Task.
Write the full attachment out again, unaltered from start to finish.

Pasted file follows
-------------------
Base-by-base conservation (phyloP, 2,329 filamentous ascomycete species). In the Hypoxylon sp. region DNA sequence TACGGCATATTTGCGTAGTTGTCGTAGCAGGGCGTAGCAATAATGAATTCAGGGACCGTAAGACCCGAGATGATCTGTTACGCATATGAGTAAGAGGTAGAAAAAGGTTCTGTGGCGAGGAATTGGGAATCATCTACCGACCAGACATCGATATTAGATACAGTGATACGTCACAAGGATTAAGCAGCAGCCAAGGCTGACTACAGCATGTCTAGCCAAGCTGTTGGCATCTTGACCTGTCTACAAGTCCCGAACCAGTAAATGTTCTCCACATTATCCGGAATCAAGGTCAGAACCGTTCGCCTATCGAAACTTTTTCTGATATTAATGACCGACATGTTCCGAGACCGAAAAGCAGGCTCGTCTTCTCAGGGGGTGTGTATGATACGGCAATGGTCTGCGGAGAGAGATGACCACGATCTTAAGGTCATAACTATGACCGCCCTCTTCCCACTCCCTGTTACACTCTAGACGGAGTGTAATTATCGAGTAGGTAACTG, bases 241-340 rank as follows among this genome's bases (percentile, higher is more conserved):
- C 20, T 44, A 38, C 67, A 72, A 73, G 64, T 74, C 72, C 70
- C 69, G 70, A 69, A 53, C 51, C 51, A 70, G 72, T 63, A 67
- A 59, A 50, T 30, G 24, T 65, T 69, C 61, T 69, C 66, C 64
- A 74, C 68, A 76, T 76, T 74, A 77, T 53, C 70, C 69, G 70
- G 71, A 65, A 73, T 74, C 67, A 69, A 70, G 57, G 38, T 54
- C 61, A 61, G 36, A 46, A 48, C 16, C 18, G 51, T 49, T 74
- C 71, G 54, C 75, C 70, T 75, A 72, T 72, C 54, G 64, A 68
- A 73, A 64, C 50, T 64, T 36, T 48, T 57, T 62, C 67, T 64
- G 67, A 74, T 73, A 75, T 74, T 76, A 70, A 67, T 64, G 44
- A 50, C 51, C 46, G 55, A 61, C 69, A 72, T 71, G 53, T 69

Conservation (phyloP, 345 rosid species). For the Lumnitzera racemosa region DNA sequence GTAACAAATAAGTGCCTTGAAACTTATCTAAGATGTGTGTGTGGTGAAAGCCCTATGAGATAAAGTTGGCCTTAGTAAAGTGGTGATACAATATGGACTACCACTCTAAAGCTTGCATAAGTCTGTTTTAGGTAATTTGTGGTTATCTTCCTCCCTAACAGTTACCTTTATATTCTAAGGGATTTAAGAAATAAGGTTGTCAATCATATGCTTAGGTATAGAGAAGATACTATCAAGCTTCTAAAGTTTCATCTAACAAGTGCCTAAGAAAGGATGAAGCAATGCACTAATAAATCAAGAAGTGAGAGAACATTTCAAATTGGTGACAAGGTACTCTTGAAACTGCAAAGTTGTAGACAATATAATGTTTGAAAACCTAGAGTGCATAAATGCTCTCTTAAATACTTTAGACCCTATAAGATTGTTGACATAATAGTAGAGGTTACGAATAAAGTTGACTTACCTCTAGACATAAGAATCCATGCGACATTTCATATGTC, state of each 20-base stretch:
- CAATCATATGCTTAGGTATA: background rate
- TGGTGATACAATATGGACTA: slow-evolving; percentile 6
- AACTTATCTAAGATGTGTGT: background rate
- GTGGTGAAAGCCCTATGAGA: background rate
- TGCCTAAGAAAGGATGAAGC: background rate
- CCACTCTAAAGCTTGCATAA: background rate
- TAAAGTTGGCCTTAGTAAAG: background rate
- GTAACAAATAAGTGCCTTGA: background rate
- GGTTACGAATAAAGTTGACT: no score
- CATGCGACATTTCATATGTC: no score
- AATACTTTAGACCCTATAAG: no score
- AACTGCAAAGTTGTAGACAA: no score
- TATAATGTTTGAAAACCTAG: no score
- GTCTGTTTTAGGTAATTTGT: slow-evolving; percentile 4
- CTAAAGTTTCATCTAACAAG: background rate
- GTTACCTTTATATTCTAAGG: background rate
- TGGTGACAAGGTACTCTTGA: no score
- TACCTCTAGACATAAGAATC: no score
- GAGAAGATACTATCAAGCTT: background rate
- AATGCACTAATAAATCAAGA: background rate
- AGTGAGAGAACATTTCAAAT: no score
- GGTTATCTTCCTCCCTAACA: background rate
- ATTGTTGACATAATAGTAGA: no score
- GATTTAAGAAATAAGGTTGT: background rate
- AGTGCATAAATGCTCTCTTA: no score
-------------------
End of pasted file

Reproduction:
Base-by-base conservation (phyloP, 2,329 filamentous ascomycete species). In the Hypoxylon sp. region DNA sequence TACGGCATATTTGCGTAGTTGTCGTAGCAGGGCGTAGCAATAATGAATTCAGGGACCGTAAGACCCGAGATGATCTGTTACGCATATGAGTAAGAGGTAGAAAAAGGTTCTGTGGCGAGGAATTGGGAATCATCTACCGACCAGACATCGATATTAGATACAGTGATACGTCACAAGGATTAAGCAGCAGCCAAGGCTGACTACAGCATGTCTAGCCAAGCTGTTGGCATCTTGACCTGTCTACAAGTCCCGAACCAGTAAATGTTCTCCACATTATCCGGAATCAAGGTCAGAACCGTTCGCCTATCGAAACTTTTTCTGATATTAATGACCGACATGTTCCGAGACCGAAAAGCAGGCTCGTCTTCTCAGGGGGTGTGTATGATACGGCAATGGTCTGCGGAGAGAGATGACCACGATCTTAAGGTCATAACTATGACCGCCCTCTTCCCACTCCCTGTTACACTCTAGACGGAGTGTAATTATCGAGTAGGTAACTG, bases 241-340 rank as follows among this genome's bases (percentile, higher is more conserved):
- C 20, T 44, A 38, C 67, A 72, A 73, G 64, T 74, C 72, C 70
- C 69, G 70, A 69, A 53, C 51, C 51, A 70, G 72, T 63, A 67
- A 59, A 50, T 30, G 24, T 65, T 69, C 61, T 69, C 66, C 64
- A 74, C 68, A 76, T 76, T 74, A 77, T 53, C 70, C 69, G 70
- G 71, A 65, A 73, T 74, C 67, A 69, A 70, G 57, G 38, T 54
- C 61, A 61, G 36, A 46, A 48, C 16, C 18, G 51, T 49, T 74
- C 71, G 54, C 75, C 70, T 75, A 72, T 72, C 54, G 64, A 68
- A 73, A 64, C 50, T 64, T 36, T 48, T 57, T 62, C 67, T 64
- G 67, A 74, T 73, A 75, T 74, T 76, A 70, A 67, T 64, G 44
- A 50, C 51, C 46, G 55, A 61, C 69, A 72, T 71, G 53, T 69

Conservation (phyloP, 345 rosid species). For the Lumnitzera racemosa region DNA sequence GTAACAAATAAGTGCCTTGAAACTTATCTAAGATGTGTGTGTGGTGAAAGCCCTATGAGATAAAGTTGGCCTTAGTAAAGTGGTGATACAATATGGACTACCACTCTAAAGCTTGCATAAGTCTGTTTTAGGTAATTTGTGGTTATCTTCCTCCCTAACAGTTACCTTTATATTCTAAGGGATTTAAGAAATAAGGTTGTCAATCATATGCTTAGGTATAGAGAAGATACTATCAAGCTTCTAAAGTTTCATCTAACAAGTGCCTAAGAAAGGATGAAGCAATGCACTAATAAATCAAGAAGTGAGAGAACATTTCAAATTGGTGACAAGGTACTCTTGAAACTGCAAAGTTGTAGACAATATAATGTTTGAAAACCTAGAGTGCATAAATGCTCTCTTAAATACTTTAGACCCTATAAGATTGTTGACATAATAGTAGAGGTTACGAATAAAGTTGACTTACCTCTAGACATAAGAATCCATGCGACATTTCATATGTC, state of each 20-base stretch:
- CAATCATATGCTTAGGTATA: background rate
- TGGTGATACAATATGGACTA: slow-evolving; percentile 6
- AACTTATCTAAGATGTGTGT: background rate
- GTGGTGAAAGCCCTATGAGA: background rate
- TGCCTAAGAAAGGATGAAGC: background rate
- CCACTCTAAAGCTTGCATAA: background rate
- TAAAGTTGGCCTTAGTAAAG: background rate
- GTAACAAATAAGTGCCTTGA: background rate
- GGTTACGAATAAAGTTGACT: no score
- CATGCGACATTTCATATGTC: no score
- AATACTTTAGACCCTATAAG: no score
- AACTGCAAAGTTGTAGACAA: no score
- TATAATGTTTGAAAACCTAG: no score
- GTCTGTTTTAGGTAATTTGT: slow-evolving; percentile 4
- CTAAAGTTTCATCTAACAAG: background rate
- GTTACCTTTATATTCTAAGG: background rate
- TGGTGACAAGGTACTCTTGA: no score
- TACCTCTAGACATAAGAATC: no score
- GAGAAGATACTATCAAGCTT: background rate
- AATGCACTAATAAATCAAGA: background rate
- AGTGAGAGAACATTTCAAAT: no score
- GGTTATCTTCCTCCCTAACA: background rate
- ATTGTTGACATAATAGTAGA: no score
- GATTTAAGAAATAAGGTTGT: background rate
- AGTGCATAAATGCTCTCTTA: no score